Arni gave us pointers on where to eat and walk. After changing, we headed out for several hours of walking. The town is really cute. Our hotel is on a great street – Laugavegur – plenty of shopping and restaurants. We found the 10/11 store. The Bonus Supermarket was already closed. Many stores close at 6:00 p.m. Restaurants and bars are open much later. We checked out the Icelandic Wool sweater place – ouch – mucho expensive! There is a cute one with the Icelandic ponies on it. I also found those “Thor” type hats with Viking horns. Nina and I may need to get some (and braid our hair).
We made our way to the harbor and found our boat, the Explorer, and tried to get aboard. Ernie from GAP came out and talked to us. He was on my Antarctica trip. We aren’t allowed on the boat until 4PM tomorrow, but we can drop our luggage off earlier. The guard in the shack let us look at the manifest. It’s not final, but it looks like those of us in triples got converted to doubles. Yeah! Now Renee will be in a room with a stranger from Canada, but at least it won’t be real crowded. I suggested that they upgrade us to the Captain’s Suite. Hey never hurts to ask! Ernie says the boat is not full – 80 passengers instead of the 110 or 120 it can fit.
We visited the tourist information center and collected some brochures. We continued walking and checking out menus and bakeries. We ended up at the fish ‘n chips place. I settled for just chips — frozen French fries, but they went down okay. One of the restaurants had a yummy looking chocolate cake – kind of a Death by Chocolate number. I’ll have to go back for it tomorrow.
It’s still pretty bright outside – I won’t be able to stay up much longer. Viking horses in the morning! (Arni told us we can just leave our luggage in the room. He’ll bring Renee and Nina up tomorrow morning.)
July 1, 2005 Friday; 11:58 p.m. The Explorer – Day 1; Vacation – Day 3 Icelandic Horses & Leaving Reykjavik, Iceland
“Once a journey is designed, equipped, and put in process, a new factor enters and takes over. A trip, a safari, an exploration, is an entity, different from all other journeys. It has personality, temperament, individuality, uniqueness. A journey is a person in itself; no two are alike. And all plans, safeguards, policing and coercion are fruitless. We find after years of struggle that we do not take a trip, a trip takes us.” — John Steinbeck, Travels With Charley
We are safely on the ship and heading north along the coast of Iceland. We’ll then cut across toward Scoresby Sound in Greenland.
Darlene and I both woke up at 1AM. I was convinced it was at least 5AM. Two hours of sleep and I was ready to go. The revelers were down on the street partying and making noise. We had to close the rest of our windows. I was in the bedroom part of our apartment, and it wasn’t too light/bright. I turned over and slept until 7AM.
Took my shower. Hmm…the water gives off a faint sulphury smell. Yumm! We went out to try to find breakfast. The bagel shop wasn’t open at 8AM (or even at 10:00 when I checked back). Darlene grabbed a ham and cheese croissant and coffee (for over $10). I got a chocolate croissant for 160 ISK ($2.75).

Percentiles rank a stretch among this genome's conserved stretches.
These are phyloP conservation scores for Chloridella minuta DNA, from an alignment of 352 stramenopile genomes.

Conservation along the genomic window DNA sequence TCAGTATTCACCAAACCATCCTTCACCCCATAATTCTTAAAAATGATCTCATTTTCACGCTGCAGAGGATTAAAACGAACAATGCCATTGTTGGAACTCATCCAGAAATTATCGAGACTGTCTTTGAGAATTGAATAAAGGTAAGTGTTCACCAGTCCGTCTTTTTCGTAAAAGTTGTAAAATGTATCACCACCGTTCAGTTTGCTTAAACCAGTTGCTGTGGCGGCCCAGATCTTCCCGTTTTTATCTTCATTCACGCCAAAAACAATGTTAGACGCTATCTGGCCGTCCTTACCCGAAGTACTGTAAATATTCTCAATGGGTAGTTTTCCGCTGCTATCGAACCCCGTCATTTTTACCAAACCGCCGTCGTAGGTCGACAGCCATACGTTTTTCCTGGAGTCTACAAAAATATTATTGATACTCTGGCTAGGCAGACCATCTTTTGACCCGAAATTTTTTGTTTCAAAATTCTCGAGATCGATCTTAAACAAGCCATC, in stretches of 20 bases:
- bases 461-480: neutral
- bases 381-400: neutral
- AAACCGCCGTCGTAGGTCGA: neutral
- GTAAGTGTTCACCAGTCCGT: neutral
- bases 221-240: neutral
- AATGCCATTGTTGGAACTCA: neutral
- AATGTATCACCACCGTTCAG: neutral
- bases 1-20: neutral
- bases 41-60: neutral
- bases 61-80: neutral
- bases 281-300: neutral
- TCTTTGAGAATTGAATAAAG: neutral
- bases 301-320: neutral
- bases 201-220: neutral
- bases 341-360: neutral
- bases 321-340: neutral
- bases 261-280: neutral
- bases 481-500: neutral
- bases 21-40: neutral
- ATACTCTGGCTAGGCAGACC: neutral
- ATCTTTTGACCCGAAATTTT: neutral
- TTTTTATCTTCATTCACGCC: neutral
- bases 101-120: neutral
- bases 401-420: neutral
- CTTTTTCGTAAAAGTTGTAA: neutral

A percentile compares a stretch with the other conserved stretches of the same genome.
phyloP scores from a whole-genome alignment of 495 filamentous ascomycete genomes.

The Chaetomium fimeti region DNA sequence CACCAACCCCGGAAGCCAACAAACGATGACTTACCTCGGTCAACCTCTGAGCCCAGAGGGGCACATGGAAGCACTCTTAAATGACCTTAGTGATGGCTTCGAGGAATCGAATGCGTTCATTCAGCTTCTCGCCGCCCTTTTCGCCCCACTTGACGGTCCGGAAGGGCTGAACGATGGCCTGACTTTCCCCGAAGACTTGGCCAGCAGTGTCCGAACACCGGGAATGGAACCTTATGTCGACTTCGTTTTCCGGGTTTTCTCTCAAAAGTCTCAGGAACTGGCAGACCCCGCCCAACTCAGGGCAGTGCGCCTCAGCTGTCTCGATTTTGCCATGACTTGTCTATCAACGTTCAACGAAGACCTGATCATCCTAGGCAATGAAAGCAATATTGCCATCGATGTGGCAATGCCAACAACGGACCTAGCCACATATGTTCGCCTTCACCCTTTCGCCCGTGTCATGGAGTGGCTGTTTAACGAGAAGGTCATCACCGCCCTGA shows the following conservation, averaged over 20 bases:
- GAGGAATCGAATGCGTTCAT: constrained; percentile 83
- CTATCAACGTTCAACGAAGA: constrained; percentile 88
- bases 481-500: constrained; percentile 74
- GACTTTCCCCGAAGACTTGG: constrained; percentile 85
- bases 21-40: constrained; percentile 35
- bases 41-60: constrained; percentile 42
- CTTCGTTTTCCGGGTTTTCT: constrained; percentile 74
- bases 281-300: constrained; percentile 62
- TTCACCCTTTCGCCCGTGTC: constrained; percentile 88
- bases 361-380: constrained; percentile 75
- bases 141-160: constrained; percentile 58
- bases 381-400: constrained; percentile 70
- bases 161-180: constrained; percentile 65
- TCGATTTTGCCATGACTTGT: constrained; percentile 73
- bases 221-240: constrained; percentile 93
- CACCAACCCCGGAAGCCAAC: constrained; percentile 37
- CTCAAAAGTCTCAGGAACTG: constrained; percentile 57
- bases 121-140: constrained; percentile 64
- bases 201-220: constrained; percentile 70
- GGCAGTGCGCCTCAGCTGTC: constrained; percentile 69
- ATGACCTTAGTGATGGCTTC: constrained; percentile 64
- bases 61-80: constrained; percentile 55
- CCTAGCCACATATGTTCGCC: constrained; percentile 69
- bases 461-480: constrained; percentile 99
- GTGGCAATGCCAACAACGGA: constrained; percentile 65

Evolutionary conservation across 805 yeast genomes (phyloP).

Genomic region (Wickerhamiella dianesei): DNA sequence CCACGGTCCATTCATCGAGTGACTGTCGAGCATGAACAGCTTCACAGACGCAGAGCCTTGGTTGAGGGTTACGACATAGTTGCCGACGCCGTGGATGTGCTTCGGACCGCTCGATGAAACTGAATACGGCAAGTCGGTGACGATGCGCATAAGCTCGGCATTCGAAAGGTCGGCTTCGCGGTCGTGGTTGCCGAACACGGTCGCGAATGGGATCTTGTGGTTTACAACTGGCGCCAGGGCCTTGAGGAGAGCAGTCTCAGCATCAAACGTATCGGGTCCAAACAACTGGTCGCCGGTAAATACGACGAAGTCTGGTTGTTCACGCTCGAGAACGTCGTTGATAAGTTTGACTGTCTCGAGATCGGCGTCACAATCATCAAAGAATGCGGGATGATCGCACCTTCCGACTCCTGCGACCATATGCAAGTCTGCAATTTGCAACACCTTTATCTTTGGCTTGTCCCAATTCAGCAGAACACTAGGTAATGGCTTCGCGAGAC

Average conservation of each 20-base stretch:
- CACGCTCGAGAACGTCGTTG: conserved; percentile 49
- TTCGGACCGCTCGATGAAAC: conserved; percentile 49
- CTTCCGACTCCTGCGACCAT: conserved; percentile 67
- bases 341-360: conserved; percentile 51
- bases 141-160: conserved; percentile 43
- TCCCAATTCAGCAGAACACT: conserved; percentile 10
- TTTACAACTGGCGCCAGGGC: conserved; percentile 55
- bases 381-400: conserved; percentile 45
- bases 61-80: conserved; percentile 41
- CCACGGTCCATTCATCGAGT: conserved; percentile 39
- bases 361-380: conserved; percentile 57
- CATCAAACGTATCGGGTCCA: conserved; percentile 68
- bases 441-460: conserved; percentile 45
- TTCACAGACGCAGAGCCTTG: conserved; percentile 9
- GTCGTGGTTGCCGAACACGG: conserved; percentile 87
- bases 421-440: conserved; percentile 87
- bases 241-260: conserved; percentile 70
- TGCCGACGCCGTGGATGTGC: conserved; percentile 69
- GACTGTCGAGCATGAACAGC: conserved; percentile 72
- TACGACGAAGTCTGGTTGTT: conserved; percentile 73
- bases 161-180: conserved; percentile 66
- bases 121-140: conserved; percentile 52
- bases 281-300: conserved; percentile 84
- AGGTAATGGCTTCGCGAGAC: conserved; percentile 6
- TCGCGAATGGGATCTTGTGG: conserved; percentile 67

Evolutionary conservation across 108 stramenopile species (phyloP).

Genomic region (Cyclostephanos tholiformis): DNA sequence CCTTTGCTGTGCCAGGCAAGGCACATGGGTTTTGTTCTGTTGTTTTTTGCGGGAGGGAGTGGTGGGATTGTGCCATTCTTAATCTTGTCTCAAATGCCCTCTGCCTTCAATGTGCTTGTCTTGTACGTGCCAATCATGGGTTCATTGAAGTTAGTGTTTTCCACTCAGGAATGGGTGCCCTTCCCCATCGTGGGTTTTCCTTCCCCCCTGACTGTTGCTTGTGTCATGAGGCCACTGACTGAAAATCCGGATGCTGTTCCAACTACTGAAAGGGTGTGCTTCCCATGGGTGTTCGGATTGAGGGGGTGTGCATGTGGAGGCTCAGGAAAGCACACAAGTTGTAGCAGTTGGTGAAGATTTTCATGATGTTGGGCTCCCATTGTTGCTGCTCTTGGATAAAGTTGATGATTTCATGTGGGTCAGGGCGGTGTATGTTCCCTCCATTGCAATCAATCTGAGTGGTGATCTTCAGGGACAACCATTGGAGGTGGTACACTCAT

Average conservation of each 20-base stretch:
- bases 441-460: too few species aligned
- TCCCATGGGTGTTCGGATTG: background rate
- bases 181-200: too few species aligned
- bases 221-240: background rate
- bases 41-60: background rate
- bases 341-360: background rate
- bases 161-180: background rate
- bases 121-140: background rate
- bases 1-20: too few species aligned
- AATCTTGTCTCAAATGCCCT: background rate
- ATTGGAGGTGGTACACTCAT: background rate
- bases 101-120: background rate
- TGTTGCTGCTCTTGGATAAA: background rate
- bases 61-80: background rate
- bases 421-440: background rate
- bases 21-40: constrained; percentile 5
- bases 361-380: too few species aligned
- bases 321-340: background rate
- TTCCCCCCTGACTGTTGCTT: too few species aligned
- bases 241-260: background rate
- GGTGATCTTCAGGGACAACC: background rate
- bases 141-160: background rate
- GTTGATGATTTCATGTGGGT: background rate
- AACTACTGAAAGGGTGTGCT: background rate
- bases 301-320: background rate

We waited for Nina and Renee to arrive. We expected them between 8 and 8:30. Hmmm…at 9:00 we went downstairs looking for Nina and our tour company, Ishestar, for our horseback riding excursion. At 9:20 we went into a local tour office and cancelled the excursion. I know Nina really wanted to do it. We asked for other suggestions at the tour office, but we were limited on time since we must get on the boat at 4:00. We considered a puffin island trip, but we’ll be on a boat the next 12 days. What to do, what to do…
Nina and Renee arrived at 10:30. Their flight was delayed, and they missed the first FlyBus. They had to wait another hour for the 2nd bus which was also waiting for passengers on other delayed flights. Arni called and told me, “Your friends are downstairs.” Oh my gosh! Renee had 2 full-size suitcases, a rolling backpack, and a large camera bag around her waist. Amazing she could drag all that stuff with her.
We visited and then decided we should check out of the hotel and take our luggage to the ship. When I asked Arni if he had any tour suggestions since we missed our horseback riding trip, he immediately made a phone call for us. We were on a trip to a small farm – Laxnes – for riding. They would pick us up at Room With a View at 1:00 and take our luggage with us AND drop us at 4:00 at the ship. Woo hoo! It’s about a 10 block walk pulling luggage over uneven pavement. Thanks Arni!
We had an hour, so we grabbed lunch at Taco Mama. I enjoyed 2 crispy beef tacos, fries and a diet coke for 695 ISK (around $11). We ran into Steve from our Antarctica trip. He was here on his own for our cruise. Dashed into the 10/11 for diet coke and headed back to Arni’s. We retrieved our massive amount of luggage and waited to be picked up. The guy came around 1:05, and we picked up 3 other passengers. Laxnes was located about 15 minutes from Reykjavik. What a beautiful setting. There were yellow, purple, and white wildflowers in the lava fields and mountains in the distance.